My MTF assigned PCP has this ability too, but she’s restricted in her ability to follow-up and follow-through with her patients. It’s just too damned hard to get an appointment with her and she has as little input into the availability of appointments as I do. This is a system failure, not a physician failure.

I got lucky. Through conversations with the non-MTF appointment person and billing agent, I learned which hoops I needed to jump through within the MTF referral process. Oh yeah, the MTF appointment clerk I worked with after learning the right words — ie, words she could “respond to” without repercussions led to EIGHT (that’s right, 8!) referral numbers, each with four authorized follow-ups. Folks, that translates to almost unlimited access to this non-MTF physician.

This freedom of medical treatment comes at a price. I must pay $12 bucks each time I see my new favorite PCP. (Please don’t tell Congress or the DOD that I consider that one fantastic deal.)

The Snotty Doctor

Yes, I finally realized I wasn’t going to kick this head cold/sinus infection/allergy/bronchitis shit with Mucinex and Zicam. I went to the doctor today. I fit nicely into the chorus of coughs and sniffing in the waiting room.

Finally, into the exam room where the blood pressure machine malfunctions and my arm is squeezed three times. Amazingly after all that, my blood pressure was fine. I had a fine nurse who was really apologetic about it all.

Then, in walks the doctor who stands directly in front of me and stares directly into my eyes and says, “I’m so sick of snot.” Then he told me that it wasn’t all bad because at least he knew what to do. We then had a truly disgusting conversation about the volume, consistency, and coloration of my particular snot. We actually discuss, with no seriousness whatsoever, the palate of snot and what sort of artwork it could be the medium for.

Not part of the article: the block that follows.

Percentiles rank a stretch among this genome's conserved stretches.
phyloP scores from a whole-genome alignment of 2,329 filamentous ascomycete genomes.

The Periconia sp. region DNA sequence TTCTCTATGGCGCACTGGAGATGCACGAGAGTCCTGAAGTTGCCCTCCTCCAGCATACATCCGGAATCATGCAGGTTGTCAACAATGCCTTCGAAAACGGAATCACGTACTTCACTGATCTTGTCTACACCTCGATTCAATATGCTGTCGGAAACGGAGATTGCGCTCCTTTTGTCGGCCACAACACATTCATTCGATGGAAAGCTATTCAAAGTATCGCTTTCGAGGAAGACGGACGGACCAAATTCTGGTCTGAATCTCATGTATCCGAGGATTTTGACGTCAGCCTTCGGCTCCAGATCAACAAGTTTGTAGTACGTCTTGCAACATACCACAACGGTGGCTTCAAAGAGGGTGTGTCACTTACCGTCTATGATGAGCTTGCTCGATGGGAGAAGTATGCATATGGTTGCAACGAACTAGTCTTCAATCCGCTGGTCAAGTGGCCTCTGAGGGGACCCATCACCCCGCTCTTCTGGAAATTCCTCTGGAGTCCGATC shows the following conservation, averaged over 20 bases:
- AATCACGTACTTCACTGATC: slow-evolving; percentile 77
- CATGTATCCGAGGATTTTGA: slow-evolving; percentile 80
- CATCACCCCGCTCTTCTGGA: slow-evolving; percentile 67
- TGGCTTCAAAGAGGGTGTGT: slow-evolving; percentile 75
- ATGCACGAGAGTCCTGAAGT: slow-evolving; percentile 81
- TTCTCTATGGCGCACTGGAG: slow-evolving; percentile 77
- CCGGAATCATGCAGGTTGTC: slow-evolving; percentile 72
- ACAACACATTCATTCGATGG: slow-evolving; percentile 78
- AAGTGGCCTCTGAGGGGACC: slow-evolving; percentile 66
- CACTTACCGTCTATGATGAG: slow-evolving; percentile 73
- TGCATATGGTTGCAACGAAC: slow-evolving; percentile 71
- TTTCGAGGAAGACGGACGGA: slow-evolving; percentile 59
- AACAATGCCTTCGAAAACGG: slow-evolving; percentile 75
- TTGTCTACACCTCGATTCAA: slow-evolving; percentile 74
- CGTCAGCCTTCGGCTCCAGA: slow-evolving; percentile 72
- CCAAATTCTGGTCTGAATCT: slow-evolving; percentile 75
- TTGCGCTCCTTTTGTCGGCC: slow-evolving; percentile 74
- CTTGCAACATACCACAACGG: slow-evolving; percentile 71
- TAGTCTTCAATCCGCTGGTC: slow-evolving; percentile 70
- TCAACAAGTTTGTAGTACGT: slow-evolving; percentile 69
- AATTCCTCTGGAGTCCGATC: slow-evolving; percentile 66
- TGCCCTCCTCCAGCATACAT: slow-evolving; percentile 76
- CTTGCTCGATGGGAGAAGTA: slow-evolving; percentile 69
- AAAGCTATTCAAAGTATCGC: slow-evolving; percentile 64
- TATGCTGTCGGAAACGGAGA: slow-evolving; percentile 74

I was one of the more interesting snot patients he’d had that day (or so he told me) in that I had two segregated colors of snot. I really think he was just humoring me because I laughed at his snot jokes. He made up his mind what I needed — a snot shot and two snot pills, one for the obvious infection and one for the accompanying allergy.

The worst part of this visit was that every time I laughed, I broke into a spasm of coughing. This continued all the way home as I contemplated the gallery opening of the Snotty Series, A Study in Natural Media.

Sunday Drive on the Internet Highways

I’m driving slow, and that’s most certainly not an efficient use of my time (or energy) considering the vast improvements in technology since 1974. I’m not using any off-label or illegal drugs, so I should relatively safe.

Social Policy Hindsight: is it merely a thought experiment or should we actively analyze and use such information. Would driving 55 today have the impact it did in 1974? Why or why not? Would limiting physician’s ability to prescribe off-label impact patient care adversely? I wonder if prescribing birth control pills as a fertililty treatment might not now be considered off-label.

Obama goes out of his way not to plainly say… anything. Consider Obama in charge of freeway exits signs. ::shudder:: (via Amba) Now is the time to merge together and exit, for it is this spirit that leads you… somewhere.

Be sure to use the proper fuel and good maintenance for greatest efficiency, in your car and in your body.